COPD Foundation Responds to Evidence Showing Full Severity of COPD in Each State

WASHINGTON, DC – November 21, 2012 – The COPD Foundation (COPDF) today announced that data gathered by the Behavioral Risk Factor Surveillance System (BRFSS) and published in today’s Morbidity and Mortality Weekly Report (MMWR), provides the first-ever state-specific data demonstrating the severe impact of Chronic Obstructive Pulmonary Disease (COPD). The data shows that COPD’s impact is severe but not uniform, with some US states showing much higher prevalence than others, ranging from a high of 9.3% in Kentucky and 9.1% in Alabama to a low of 3.1% in Puerto Rico and 3.9% in Minnesota and Washington.

“We applaud the Centers for Disease Control and Prevention (CDC) and the National Heart Lung and Blood Institute for collecting this eye-opening and highly valuable data, which will bring greater awareness and involvement by community leaders and policymakers in the battle against this debilitating disease,” says John W. Walsh, president and co-founder of the COPD Foundation.

“Understanding how COPD affects underserved communities will galvanize efforts to reach at-risk individuals and target programs, research and resources.”

COPD is the third leading cause of death in the US. An estimated 12 million more individuals may be impacted by the disease, adding increased impetus for action given today’s report on the already significant diagnosed population. COPD develops slowly, with symptoms often worsening over time and becoming a major disability. 

Sponsored by the CDC, BRFSS included COPD in its 2011 survey for the first time to determine its prevalence, collecting data monthly in all 50 States, the District of Columbia, Puerto Rico, the US Virgin Islands and Guam. Nearly 500,000 individuals were surveyed. 21 additional states, DC and Puerto Rico asked an additional 5 question module that detailed diagnostic testing, impact on quality of life and utilization of healthcare services as a result of COPD.  By increasing the measurable data about COPD in all 50 states, the COPD Foundation can highlight problem areas and discuss the disease in terms of risk populations, number of individuals with COPD, and state-specific data.

David M. Mannino, M.D., professor and chair, Department of Preventive Medicine and Environmental Health at the University of Kentucky College of Public Health, says, “This report represents movement towards implementing the goals described in the CDC’s recent publication, ‘Public Health Strategic Framework for COPD Prevention.’ In addition to improving COPD Surveillance, other goals noted in that publication include improving COPD-related public health research and prevention strategies, improving COPD-related programs and policies, and improving COPD-related public health communication.”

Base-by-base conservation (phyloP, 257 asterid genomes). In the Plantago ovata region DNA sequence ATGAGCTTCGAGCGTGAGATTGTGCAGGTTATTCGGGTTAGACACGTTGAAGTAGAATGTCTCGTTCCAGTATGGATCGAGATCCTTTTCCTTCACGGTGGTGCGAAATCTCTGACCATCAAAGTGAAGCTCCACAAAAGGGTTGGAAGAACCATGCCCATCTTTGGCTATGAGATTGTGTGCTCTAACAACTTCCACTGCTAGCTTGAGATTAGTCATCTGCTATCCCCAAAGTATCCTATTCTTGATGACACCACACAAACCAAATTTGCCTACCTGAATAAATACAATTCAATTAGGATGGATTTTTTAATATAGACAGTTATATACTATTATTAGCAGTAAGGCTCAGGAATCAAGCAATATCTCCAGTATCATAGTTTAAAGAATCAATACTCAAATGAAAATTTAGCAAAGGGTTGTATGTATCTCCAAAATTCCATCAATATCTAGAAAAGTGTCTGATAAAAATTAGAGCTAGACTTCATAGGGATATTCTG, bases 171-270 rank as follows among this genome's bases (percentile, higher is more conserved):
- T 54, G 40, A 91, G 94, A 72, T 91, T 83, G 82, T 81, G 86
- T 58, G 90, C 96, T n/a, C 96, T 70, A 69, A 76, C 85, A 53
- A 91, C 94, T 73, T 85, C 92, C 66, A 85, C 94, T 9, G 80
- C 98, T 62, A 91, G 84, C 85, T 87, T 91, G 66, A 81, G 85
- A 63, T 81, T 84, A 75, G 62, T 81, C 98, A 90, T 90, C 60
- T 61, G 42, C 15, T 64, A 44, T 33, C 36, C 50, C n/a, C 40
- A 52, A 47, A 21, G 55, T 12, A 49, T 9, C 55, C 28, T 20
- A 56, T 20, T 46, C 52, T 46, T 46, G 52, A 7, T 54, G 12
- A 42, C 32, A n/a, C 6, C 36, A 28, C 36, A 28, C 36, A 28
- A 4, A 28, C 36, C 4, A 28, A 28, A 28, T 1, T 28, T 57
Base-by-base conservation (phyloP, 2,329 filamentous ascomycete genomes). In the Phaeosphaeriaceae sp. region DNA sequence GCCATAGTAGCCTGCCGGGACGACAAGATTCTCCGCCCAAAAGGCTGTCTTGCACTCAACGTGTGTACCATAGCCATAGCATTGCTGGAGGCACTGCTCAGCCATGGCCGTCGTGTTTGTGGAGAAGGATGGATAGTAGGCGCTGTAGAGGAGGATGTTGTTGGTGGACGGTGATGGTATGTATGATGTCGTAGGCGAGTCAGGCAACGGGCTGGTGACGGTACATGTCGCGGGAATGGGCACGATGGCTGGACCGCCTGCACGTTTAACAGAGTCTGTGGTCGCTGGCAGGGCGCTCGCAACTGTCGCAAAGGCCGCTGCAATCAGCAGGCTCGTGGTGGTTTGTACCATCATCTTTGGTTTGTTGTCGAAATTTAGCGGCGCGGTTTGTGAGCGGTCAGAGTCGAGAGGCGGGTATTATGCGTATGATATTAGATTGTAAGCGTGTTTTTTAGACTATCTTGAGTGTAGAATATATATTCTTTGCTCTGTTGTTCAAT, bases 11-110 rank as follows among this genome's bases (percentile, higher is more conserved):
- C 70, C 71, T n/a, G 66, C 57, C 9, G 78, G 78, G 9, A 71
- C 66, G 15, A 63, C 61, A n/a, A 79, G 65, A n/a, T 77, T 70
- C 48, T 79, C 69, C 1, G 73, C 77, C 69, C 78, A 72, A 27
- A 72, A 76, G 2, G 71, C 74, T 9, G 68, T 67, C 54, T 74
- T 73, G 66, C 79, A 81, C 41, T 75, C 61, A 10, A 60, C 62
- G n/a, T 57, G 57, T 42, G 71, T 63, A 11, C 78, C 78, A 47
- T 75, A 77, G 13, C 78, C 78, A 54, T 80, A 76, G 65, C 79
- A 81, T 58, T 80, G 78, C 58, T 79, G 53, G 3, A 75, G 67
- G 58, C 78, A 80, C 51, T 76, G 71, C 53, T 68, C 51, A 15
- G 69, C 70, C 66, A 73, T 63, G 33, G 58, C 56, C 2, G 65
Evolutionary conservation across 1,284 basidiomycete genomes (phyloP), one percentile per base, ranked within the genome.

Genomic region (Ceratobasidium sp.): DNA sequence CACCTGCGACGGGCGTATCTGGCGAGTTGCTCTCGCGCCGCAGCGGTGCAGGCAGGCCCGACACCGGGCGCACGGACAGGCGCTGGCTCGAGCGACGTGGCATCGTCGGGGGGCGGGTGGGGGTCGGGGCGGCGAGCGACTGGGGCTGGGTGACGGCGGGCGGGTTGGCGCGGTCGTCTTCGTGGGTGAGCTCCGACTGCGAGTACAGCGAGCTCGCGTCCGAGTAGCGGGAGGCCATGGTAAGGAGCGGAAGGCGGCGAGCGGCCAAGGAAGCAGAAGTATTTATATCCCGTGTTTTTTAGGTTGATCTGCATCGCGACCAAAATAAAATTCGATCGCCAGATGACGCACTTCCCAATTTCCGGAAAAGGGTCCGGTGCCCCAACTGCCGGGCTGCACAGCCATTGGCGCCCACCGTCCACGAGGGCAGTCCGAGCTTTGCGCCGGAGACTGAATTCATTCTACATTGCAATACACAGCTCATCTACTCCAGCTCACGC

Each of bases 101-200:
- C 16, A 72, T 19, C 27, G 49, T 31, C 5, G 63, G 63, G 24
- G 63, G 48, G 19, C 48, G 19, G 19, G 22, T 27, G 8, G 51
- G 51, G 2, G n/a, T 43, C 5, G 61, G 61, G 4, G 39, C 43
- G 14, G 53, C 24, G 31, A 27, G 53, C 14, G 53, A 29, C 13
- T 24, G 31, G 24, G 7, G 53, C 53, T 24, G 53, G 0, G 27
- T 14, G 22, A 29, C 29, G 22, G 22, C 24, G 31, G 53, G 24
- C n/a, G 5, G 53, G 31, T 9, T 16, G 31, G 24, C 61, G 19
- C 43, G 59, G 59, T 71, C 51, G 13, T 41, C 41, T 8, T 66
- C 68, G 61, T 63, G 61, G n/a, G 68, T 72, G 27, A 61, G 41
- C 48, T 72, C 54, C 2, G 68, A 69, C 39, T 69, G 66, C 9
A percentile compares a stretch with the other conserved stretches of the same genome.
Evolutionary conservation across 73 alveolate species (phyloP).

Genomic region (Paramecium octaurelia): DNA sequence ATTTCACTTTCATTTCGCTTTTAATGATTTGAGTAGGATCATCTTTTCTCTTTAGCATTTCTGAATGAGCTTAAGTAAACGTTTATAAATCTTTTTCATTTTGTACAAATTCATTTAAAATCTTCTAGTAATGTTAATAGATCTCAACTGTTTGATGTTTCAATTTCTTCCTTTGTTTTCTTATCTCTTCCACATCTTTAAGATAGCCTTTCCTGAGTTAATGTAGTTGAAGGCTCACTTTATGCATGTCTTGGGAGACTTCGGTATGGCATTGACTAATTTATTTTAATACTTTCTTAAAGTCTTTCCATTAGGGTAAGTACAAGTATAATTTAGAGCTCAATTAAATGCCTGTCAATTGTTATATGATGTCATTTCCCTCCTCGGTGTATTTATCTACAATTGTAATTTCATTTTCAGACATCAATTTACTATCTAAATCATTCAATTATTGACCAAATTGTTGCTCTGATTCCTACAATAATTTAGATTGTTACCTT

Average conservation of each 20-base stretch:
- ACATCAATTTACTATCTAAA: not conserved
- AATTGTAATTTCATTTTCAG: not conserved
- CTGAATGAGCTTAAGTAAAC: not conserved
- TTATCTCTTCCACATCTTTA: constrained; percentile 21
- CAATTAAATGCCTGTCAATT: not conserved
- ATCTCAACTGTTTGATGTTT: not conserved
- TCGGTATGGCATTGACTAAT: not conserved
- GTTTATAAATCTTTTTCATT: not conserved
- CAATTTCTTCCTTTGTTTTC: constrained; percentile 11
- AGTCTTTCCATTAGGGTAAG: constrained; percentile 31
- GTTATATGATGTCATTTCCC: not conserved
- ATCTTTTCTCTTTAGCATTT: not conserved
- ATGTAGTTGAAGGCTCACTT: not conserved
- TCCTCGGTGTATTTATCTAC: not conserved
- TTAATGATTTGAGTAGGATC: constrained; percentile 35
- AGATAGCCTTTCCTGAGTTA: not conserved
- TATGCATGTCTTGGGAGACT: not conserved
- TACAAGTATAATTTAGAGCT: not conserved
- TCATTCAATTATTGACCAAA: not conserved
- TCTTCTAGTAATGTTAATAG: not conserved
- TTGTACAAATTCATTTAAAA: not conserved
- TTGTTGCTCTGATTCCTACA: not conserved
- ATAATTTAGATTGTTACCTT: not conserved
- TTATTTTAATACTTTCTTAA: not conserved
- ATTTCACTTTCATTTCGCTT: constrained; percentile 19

The MMWR demonstrates that COPD is an emerging public health crisis, and includes these trends:

  • Women reported higher rates of COPD than men (6.7% to 5.2%)
  • COPD is not a disease of the elderly, highlighting the need for employers to take action. Prevalence in the 45-54 and 55-64 age groups was reported as 6.6% and 9.2% respectively
  • The disparities in COPD among people with lower income levels (9.9% in individuals with incomes less than $25,000), along with the healthcare costs associated with COPD, mean state policy makers have an imperative to take action
  • COPD is not just being reported in current or former smokers, thus indicating effects of genetic, environmental and occupational risk factors. 24.9% of those who reported COPD indicated they had never smoked and 63.1% of reported COPD was in never or former smokers. 
  • The prevalence of COPD jumped to more than 20% in individuals who also reported ever having been diagnosed with asthma. 
  • The optional module data highlight that there is still work to do towards ensuring eveyone with COPD receives spirometry testing to confirm their diagnosis. Rates of reported spirometry ranged from 57.3% in Puerto Rico to 81.2% in Nevada. 
  • The impact that COPD has on an individuals' quality of life was clear with an average of 64.2% indicating that shortness of breath impaired their quality of life 
  • The optional module also showcased the heavy utilization of healthcare services by those with COPD. 55.6% reported taking at least one daily medication for COPD, 43.2% had visited a physician for their COPD and 17.7% had visited the ER or had been admitted to the hospital, all within the last 12 months.

Walsh adds, "The BRFSS data provides the fuel we need to rally communities, further our grassroots network, enhance out-reach to state officials and employers, and encouraged individuals to take that first, all-important step to determine their risk by taking the COPD Risk Screener."